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The pickles

Savory dill pickles that will encourage you to continue making your own pickles.

One of the major flavors in a Cuban sandwich comes from the dill pickles. The mustard and the pickles are neck and neck for the most intense flavor, and they meld really well together.

I have shared this pickle recipe before, and it’s a good one.

25 minutes
Spicy MSG pickles

Spicy and dilly and savory pickles are great as a snack or in a sandwich. A great addition to any refrigerator. I based this recipe off of this tweet from Joshua Weissman and added extra spice.

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The other stuff

Ham, Swiss cheese and yellow mustard are the last three ingredients we need to make a Cuban inspired sandwich. All three are easy to find and buy at your local market. Other than the mojo roast pork, you could easily make a Cuban just from things you can purchase at the grocery store.

Sandwich Assemble!

Let us put all the pieces together and make Cuban sandwiches.

Here’s all the stuff I put into my Cuban sandwiches. That 78 Yellow Mustard is a local brand that we prefer, but any yellow mustard should work in a Cuban. French’s is a national brand that should be available near you.

I like to layer my Cuban sandwich ingredients in this order from top to bottom (or you can just memorize the gif below):

  • top of bread
  • yellow mustard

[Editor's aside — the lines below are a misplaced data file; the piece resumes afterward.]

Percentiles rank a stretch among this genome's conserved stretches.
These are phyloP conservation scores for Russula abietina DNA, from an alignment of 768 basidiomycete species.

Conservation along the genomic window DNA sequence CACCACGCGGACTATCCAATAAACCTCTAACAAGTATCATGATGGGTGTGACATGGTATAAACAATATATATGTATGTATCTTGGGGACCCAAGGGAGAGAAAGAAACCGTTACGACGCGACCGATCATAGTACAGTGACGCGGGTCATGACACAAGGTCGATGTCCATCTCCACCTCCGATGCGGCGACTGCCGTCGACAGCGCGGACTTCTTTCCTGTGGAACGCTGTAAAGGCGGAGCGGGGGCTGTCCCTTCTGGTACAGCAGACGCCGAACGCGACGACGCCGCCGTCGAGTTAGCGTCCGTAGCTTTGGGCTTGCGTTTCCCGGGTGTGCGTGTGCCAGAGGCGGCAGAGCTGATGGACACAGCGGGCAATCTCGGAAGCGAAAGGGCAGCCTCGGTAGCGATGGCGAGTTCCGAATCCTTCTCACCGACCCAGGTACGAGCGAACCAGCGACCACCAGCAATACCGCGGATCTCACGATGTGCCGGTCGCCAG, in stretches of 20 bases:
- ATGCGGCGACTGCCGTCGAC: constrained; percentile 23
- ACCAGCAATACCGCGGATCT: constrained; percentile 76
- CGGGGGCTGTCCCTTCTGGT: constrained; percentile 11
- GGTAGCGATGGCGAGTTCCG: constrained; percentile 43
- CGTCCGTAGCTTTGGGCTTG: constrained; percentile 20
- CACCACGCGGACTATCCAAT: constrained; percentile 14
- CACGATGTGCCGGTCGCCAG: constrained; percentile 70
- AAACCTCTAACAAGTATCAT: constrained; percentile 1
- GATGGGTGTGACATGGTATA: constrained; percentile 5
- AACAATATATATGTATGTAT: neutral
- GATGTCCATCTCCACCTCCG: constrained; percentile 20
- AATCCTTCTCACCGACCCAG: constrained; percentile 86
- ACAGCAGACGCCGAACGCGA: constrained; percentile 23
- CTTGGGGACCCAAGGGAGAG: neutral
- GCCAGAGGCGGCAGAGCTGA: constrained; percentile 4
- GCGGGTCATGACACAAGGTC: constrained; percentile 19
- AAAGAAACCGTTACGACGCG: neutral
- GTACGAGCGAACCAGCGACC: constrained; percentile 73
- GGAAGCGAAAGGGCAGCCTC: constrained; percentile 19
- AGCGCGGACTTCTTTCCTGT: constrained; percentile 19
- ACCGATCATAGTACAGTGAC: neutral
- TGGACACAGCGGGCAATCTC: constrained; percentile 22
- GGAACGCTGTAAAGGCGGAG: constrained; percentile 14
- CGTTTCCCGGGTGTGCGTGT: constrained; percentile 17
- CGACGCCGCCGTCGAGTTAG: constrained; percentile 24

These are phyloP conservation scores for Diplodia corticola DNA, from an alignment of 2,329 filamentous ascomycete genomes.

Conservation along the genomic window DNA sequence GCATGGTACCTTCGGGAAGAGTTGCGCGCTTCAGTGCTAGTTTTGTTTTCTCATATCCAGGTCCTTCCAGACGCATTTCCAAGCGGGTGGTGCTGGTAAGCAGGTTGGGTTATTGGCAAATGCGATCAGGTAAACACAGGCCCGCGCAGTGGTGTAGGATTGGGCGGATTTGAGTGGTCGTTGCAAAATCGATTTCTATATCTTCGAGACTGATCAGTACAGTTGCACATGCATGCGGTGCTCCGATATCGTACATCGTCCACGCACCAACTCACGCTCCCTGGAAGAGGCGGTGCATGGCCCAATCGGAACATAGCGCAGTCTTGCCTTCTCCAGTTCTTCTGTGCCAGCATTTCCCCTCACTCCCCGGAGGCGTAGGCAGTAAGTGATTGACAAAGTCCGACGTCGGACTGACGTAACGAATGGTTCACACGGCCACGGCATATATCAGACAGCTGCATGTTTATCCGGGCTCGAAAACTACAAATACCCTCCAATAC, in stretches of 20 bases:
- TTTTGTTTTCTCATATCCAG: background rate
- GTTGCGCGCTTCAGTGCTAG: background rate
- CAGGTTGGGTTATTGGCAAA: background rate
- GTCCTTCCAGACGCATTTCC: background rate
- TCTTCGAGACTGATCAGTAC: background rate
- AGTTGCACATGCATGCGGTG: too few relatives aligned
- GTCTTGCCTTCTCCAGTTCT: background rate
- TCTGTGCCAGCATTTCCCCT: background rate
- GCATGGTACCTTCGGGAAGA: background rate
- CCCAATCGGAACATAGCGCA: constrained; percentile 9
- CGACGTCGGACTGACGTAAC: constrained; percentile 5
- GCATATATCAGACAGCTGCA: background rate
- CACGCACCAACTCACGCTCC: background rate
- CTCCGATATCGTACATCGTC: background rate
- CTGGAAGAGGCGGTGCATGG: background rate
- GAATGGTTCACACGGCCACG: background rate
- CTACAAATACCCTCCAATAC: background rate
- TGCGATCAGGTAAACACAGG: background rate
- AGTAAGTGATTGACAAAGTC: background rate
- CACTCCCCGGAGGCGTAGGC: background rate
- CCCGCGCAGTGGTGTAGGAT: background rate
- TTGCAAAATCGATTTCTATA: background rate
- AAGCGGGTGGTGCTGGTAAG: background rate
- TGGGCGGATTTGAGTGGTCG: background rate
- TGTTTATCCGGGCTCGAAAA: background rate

• Swiss cheese
  • pickles
  • mojo roast pork
  • ham
  • Swiss cheese
  • yellow mustard
  • bottom of bread

The most important things in the layering process in my experience is that you must get the mustard directly on the bread (like almost all other times you’d use mustard in a sandwich) and it’s best to get the cheese beside the bread so that it’s closer to the heat source which will help with melting. Everything else in the layering doesn’t really matter that much, but I do like getting the pickles near the melty cheese just in case they try to slip around when you’re biting the sandwich.

Sometimes the gifs I make mesmerize me and I watch them for minutes at a time thinking about sandwiches past and future. This is me making a Cuban to the point right before it gets seared and pressed.
Pre griddling. This would still be an awesome cold sub sandwich, but we’re not done! The hot griddle on both sides just adds extra crunch, texture and warms everything through.

The sandwich press

We use a Cuisinart “Griddler” that we got years ago and it works great for pressing sandwiches. You can swap out the flat griddle sides and use the grill panels if you like grill marks. You can also keep it open fully for a flat surface/griddle to grill a steak or some other meat if you wanted.

If you don’t have a panini press, you could accomplish the same task with two cast iron skillets or a flat griddle and a cast iron skillet. Put one over a hot burner on your stove and you can put the sandwich on that pan and then lay the other cast iron skillet on top of the sandwich to provide the weight for the “pressing.”